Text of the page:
Without a process, FDA won’t change definition of milk or how it’s enforced
SILVER SPRING, Md. – Food and Drug Administration Commissioner Scott Gottlieb said Tuesday the FDA will not change the definition of milk or how it enforces that definition without “a deliberate process” that would probably allow rulemaking.
In response to a question from The Hagstrom Report about whether FDA has plans to act on the conflict between the dairy industry and plant-based foods industry over the definition and FDA’s lack of enforcement of its current definition, Gottlieb said, “It’s true” that the FDA definition of milk says it has to come from “a lactating animal,” but he also acknowledged that the FDA has allowed the use of the word “milk” with plant-based products such as soybeans and almonds for years.
“We can’t just arbitrarily change what will be allowed in the marketplace,” Gottlieb said, adding FDA is considering rewriting all of its “standards of identity” for food products.
The National Milk Producers Federation has called on the FDA to be strict about the definition, and Sen. Tammy Baldwin, D-Wis., and others have introduced the Dairy Pride Act, which would force FDA to enforce the definition and “defend against imitations and replacements of yogurt, milk, and cheese.”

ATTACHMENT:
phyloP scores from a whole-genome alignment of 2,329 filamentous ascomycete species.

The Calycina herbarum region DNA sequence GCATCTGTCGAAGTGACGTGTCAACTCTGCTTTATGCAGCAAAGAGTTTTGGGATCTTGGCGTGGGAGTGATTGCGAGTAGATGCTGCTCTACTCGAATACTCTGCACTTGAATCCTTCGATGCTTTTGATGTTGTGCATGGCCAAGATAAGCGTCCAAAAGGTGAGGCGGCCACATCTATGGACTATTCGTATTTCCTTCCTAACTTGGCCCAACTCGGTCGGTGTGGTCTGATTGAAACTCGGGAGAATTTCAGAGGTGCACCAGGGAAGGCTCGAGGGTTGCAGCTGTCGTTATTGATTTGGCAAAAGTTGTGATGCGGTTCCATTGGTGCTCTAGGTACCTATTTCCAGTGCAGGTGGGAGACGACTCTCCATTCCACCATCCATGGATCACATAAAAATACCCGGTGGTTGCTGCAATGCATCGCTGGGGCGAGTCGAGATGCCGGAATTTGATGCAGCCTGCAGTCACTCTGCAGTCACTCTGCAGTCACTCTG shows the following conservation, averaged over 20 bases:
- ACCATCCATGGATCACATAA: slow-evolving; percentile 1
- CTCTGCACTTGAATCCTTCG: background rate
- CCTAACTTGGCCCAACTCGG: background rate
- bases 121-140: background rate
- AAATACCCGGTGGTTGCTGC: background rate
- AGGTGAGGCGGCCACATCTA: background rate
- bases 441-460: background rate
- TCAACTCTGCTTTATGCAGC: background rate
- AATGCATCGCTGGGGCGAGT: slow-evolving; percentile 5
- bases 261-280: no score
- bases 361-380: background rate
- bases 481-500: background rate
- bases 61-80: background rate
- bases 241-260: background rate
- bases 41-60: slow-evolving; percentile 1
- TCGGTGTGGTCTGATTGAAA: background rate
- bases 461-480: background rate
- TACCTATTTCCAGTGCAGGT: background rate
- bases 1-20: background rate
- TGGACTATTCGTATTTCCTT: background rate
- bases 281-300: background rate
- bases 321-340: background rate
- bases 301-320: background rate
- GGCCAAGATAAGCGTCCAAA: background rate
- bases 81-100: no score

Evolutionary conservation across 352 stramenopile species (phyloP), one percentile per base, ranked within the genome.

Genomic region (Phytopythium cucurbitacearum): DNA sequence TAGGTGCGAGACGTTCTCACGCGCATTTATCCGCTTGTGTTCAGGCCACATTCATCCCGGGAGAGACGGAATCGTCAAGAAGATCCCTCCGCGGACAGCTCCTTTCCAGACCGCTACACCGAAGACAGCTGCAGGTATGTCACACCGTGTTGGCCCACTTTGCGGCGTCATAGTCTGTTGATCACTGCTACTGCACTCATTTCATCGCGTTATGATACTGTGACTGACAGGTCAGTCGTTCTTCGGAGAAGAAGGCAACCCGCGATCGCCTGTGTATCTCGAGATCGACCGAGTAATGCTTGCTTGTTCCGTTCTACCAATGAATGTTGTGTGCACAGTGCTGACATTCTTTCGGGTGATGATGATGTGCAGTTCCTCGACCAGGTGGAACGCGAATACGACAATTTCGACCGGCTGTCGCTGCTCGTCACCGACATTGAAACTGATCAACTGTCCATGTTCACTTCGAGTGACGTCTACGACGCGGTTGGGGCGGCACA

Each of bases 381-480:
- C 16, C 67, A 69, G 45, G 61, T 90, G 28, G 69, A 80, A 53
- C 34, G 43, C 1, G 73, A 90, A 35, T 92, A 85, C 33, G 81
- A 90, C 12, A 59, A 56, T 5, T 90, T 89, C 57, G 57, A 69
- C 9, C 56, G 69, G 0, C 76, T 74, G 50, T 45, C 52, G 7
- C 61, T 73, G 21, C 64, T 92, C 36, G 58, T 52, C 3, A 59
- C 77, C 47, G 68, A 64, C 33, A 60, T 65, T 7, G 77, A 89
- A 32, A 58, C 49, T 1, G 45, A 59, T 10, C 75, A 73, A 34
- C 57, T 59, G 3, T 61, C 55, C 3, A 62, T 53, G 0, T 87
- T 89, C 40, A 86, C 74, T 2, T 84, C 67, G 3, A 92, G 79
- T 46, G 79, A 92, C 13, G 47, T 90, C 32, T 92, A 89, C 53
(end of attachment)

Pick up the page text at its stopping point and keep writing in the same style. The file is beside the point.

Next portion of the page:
The Good Food Institute, which represents plant-based food makers, has also submitted a petition to the agency, asking it to issue a rule “to clarify that food producers may label and name their new products in a clear, commonsense manner consistent with consumer expectations, with the law applied fairly and equally to each.”
The Hagstrom Report made the inquiry at a media availability after Gottlieb and Agriculture Secretary Sonny Perdue held a town hall with FDA employees in Silver Spring, Md.
–The Hagstrom Report
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